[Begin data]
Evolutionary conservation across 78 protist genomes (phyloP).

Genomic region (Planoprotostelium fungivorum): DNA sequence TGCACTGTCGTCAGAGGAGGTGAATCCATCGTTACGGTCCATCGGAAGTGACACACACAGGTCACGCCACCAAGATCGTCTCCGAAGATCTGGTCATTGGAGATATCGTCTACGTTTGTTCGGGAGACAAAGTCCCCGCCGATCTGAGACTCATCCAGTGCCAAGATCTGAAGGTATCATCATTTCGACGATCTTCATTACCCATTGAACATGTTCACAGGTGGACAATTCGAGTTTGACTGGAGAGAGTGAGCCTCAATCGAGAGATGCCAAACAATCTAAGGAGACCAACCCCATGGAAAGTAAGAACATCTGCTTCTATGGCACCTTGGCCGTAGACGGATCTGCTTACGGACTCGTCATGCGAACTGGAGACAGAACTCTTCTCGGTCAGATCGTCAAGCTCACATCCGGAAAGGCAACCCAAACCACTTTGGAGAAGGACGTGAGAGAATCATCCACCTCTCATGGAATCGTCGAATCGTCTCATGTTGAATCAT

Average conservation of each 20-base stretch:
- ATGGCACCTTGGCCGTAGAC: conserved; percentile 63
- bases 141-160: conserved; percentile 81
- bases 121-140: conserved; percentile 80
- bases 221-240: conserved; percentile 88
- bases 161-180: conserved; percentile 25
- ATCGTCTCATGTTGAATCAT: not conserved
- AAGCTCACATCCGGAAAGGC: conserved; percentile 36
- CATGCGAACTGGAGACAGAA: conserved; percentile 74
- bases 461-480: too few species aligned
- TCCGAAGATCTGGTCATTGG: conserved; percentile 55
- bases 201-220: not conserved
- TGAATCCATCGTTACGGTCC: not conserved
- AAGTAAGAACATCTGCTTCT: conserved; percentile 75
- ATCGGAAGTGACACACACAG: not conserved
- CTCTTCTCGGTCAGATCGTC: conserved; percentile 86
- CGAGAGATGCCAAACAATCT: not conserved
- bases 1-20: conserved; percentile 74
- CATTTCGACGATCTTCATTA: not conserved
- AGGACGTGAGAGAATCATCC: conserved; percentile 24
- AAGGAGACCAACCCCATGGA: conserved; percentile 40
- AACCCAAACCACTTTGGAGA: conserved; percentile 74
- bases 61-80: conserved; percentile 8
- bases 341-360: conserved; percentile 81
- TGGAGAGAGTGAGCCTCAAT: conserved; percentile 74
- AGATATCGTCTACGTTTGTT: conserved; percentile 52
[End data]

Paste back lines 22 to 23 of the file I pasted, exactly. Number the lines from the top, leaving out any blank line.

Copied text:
- AGGACGTGAGAGAATCATCC: conserved; percentile 24
- AAGGAGACCAACCCCATGGA: conserved; percentile 40